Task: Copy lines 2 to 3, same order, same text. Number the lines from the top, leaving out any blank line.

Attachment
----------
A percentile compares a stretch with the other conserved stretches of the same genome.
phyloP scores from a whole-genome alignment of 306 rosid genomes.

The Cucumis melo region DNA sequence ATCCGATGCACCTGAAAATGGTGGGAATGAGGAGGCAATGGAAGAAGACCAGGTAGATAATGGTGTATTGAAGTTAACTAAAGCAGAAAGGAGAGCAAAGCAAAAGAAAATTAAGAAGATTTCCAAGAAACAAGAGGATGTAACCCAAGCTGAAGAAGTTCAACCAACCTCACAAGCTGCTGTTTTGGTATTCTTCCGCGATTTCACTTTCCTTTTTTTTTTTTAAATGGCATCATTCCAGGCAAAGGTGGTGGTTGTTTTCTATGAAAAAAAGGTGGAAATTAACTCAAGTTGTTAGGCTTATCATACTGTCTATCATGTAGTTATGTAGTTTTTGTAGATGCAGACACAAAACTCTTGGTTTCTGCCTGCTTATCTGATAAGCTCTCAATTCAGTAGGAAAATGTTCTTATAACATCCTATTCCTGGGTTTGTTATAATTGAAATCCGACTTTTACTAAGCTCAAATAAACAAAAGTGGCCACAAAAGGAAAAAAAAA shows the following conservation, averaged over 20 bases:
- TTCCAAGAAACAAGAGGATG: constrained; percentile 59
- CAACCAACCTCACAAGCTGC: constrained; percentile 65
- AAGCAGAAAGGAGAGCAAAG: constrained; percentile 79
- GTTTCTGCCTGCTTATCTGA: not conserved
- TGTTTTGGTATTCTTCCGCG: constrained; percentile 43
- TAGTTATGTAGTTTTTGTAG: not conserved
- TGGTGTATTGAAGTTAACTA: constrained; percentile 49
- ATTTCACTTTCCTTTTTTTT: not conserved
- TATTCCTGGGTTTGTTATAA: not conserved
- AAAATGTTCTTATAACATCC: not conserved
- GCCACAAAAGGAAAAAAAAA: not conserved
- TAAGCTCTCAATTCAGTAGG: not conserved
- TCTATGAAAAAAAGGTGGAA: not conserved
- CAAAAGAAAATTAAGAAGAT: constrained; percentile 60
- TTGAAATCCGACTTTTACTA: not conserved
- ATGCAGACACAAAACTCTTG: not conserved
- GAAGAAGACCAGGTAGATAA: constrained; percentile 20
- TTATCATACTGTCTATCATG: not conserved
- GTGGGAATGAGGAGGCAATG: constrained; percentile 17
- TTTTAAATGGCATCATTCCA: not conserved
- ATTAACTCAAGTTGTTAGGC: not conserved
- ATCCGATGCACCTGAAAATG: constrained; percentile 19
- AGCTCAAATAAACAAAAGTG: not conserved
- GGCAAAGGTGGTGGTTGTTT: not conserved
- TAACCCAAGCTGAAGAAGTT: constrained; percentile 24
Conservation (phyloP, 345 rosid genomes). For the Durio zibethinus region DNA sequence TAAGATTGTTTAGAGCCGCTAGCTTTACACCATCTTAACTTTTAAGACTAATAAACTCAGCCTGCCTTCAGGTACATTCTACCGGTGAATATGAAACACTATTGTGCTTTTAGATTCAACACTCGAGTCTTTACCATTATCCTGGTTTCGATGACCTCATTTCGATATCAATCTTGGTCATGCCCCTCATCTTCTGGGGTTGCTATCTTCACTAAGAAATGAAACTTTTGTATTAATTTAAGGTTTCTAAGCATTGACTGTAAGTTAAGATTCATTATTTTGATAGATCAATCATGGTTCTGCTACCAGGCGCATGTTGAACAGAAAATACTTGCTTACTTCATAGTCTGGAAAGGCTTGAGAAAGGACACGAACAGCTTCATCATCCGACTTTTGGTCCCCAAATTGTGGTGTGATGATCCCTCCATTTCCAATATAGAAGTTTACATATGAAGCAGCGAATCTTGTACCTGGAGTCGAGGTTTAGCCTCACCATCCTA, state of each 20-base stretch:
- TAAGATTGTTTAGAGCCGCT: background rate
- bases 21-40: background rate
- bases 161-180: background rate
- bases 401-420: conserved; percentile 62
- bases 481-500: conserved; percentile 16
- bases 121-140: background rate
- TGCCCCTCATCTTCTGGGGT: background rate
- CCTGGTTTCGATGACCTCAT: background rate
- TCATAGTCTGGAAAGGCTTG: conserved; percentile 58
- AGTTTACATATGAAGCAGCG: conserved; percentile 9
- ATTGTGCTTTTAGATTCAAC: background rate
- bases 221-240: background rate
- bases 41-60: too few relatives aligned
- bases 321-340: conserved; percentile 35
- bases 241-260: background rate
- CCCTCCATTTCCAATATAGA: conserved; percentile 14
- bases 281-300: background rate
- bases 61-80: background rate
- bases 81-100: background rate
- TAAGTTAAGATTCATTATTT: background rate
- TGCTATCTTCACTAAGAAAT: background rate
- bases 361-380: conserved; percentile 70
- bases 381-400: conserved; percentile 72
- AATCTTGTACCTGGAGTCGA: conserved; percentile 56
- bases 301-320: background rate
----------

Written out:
phyloP scores from a whole-genome alignment of 306 rosid genomes.

The Cucumis melo region DNA sequence ATCCGATGCACCTGAAAATGGTGGGAATGAGGAGGCAATGGAAGAAGACCAGGTAGATAATGGTGTATTGAAGTTAACTAAAGCAGAAAGGAGAGCAAAGCAAAAGAAAATTAAGAAGATTTCCAAGAAACAAGAGGATGTAACCCAAGCTGAAGAAGTTCAACCAACCTCACAAGCTGCTGTTTTGGTATTCTTCCGCGATTTCACTTTCCTTTTTTTTTTTTAAATGGCATCATTCCAGGCAAAGGTGGTGGTTGTTTTCTATGAAAAAAAGGTGGAAATTAACTCAAGTTGTTAGGCTTATCATACTGTCTATCATGTAGTTATGTAGTTTTTGTAGATGCAGACACAAAACTCTTGGTTTCTGCCTGCTTATCTGATAAGCTCTCAATTCAGTAGGAAAATGTTCTTATAACATCCTATTCCTGGGTTTGTTATAATTGAAATCCGACTTTTACTAAGCTCAAATAAACAAAAGTGGCCACAAAAGGAAAAAAAAA shows the following conservation, averaged over 20 bases: